Blog Post

Partial Victory for Parents over Yoga in School

Bullard Elementary School, Kennesaw, GA Bullard Elementary School, Kennesaw, GA

Outraged parents have been able to get at least some of the Hindu practices related to the practice of yoga out of a Georgia elementary school after they complained about imposing these religious beliefs on children.

The Daily Mail is reporting on the dustup which occurred at Bullard Elementary School in Kennesaw, Georgia when parents complained about instructing students to perform the “Namaste” bow, which means, “I bow to the god within you”, during their yoga classes. (Obviously, they have not yet learned that yoga poses are positions of worship to Hindu gods so this story may not be over yet.)

“No prayer in schools. Some don't even say the pledge, yet they're pushing ideology on our students,” said Susan Jaramillo, the mother of a student to  “Some of those things are religious practices that we don't want our children doing in our schools.”

Parents also complained about the use of Buddhist-based mindfulness exercises which were being used in the classroom to “de-stress” the children as well as the incorporation of mandala coloring pages during so-called “brain breaks.”

Apparently, these educators are better at giving out homework than doing it themselves because had they done a little research, they might have learned that all of these practices are associated with eastern religions and could pose problems when it comes to keeping public schools “religion free" (or does that just mean Christian free?).

Even more interesting is another complaint about a rampant belief in the healing power of crystals that was found circulating within the school even though administrators claim it was never taught by their teachers.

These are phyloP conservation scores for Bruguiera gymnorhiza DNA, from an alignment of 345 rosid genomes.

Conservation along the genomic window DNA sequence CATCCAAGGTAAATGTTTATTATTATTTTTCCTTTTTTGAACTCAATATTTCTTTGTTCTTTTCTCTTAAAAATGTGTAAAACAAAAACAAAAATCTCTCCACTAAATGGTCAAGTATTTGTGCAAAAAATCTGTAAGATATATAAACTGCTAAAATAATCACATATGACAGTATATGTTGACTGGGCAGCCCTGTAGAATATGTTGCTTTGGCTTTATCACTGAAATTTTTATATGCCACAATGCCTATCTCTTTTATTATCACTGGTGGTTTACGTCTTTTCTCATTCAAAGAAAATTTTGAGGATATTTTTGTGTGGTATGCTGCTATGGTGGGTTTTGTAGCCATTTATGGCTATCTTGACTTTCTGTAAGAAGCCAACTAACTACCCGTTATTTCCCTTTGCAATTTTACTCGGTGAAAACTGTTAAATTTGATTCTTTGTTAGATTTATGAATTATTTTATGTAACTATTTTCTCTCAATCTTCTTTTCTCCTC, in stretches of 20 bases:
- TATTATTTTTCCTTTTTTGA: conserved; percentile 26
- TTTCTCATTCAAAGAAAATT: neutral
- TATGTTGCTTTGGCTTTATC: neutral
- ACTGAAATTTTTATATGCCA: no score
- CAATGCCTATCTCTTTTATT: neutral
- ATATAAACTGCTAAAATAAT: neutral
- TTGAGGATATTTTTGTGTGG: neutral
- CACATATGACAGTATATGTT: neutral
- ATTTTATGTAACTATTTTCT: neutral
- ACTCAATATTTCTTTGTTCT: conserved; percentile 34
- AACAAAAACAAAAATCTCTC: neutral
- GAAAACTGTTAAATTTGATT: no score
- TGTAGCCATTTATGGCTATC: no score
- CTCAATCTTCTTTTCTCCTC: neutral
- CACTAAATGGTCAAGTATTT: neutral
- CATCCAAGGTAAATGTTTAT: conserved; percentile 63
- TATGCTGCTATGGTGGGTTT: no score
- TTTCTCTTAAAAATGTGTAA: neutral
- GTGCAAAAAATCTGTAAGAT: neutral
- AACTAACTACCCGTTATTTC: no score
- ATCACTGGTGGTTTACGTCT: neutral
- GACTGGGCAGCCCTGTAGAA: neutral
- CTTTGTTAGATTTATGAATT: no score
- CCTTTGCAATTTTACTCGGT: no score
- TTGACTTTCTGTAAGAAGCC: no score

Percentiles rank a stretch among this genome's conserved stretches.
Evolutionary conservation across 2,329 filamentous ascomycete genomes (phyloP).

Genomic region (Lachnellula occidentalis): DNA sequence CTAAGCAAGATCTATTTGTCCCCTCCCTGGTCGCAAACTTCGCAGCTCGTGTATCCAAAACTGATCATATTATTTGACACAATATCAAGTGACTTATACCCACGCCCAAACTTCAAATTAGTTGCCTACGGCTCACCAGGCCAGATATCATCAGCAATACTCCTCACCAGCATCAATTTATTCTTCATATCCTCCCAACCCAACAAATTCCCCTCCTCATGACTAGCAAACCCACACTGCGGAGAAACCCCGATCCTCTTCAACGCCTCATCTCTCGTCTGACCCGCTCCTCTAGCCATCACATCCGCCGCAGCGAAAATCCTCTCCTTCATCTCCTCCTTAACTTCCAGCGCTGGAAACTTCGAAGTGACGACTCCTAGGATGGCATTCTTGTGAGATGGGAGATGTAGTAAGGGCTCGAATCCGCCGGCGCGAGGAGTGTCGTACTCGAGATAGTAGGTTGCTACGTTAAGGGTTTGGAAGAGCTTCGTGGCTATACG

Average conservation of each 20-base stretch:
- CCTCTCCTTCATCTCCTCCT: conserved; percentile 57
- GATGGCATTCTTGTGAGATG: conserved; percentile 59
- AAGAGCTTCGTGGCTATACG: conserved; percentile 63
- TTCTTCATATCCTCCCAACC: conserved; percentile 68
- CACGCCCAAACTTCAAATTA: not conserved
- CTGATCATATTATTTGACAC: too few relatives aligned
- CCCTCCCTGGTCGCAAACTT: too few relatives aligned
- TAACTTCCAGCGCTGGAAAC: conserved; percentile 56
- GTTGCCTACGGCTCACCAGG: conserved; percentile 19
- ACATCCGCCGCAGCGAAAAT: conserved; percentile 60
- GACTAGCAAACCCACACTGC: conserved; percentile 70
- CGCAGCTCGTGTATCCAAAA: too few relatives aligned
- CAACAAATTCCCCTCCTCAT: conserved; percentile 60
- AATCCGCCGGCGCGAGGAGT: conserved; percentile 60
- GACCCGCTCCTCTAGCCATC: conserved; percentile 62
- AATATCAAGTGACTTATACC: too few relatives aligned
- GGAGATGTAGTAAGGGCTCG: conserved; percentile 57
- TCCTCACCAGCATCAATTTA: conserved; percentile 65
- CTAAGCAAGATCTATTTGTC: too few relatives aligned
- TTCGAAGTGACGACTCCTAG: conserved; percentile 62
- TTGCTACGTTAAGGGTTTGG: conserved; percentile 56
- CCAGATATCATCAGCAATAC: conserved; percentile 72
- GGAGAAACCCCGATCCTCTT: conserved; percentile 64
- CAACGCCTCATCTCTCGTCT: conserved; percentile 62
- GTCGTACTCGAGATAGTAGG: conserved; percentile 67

I’m not sure why this would surprise anyone. If administrators insist upon introducing all of these New Age-friendly techniques into the lives of their students, it only makes sense that kids and staff would introduce more. Providing an environment conducive to this stuff makes it very easy to introduce other practices, whether deliberately or inadvertently.

As a result of the brouhaha, Bullard principle Patrice Moore, has apologized for the practices that “caused many misconceptions” and has made the following promise in a letter to parents:

“ . . . [W]e will pull the following out of our school: When yoga moves are used in classrooms, students will not say the word ‘Namaste’ nor put their hands to heart center. When coloring during ‘brain breaks’, Mandala coloring pages will not be used. Although teachers have never used nor taught about crystals having healing powers during these breaks, we understand it has become a belief. Therefore we will ensure that nothing resembling this will be done in the future.”

Moore is now forming a committee of parents to work with them as they “explore research-based techniques and ideas for the classroom” in order to get input on a variety of topics, “including mindfulness.”

This story is a perfect example of how the New Age is infiltrating not only our schools, but curriculums and physical education programs that introduce our children to non-Christian religions under the guise of “the latest techniques” in teaching.

This article details how public education has gradually morphed into pagan indoctrination over the last few decades, particularly in the areas of health, guidance counseling, gifted programs and sex and drug education programs.

“The use of New Age psychotherapeutic programs is usurping parental authority,” states the author Craig Branch. “The imposition of these harmful techniques and programs violates federal laws and constitutional protections. As well, it can be shown that these techniques actually increase problem behavior.”

Parents who are concerned about the introduction of yoga and other eastern religious practices into their schools should visit this site for valuable information on how to rid their schools of these dangerous influences.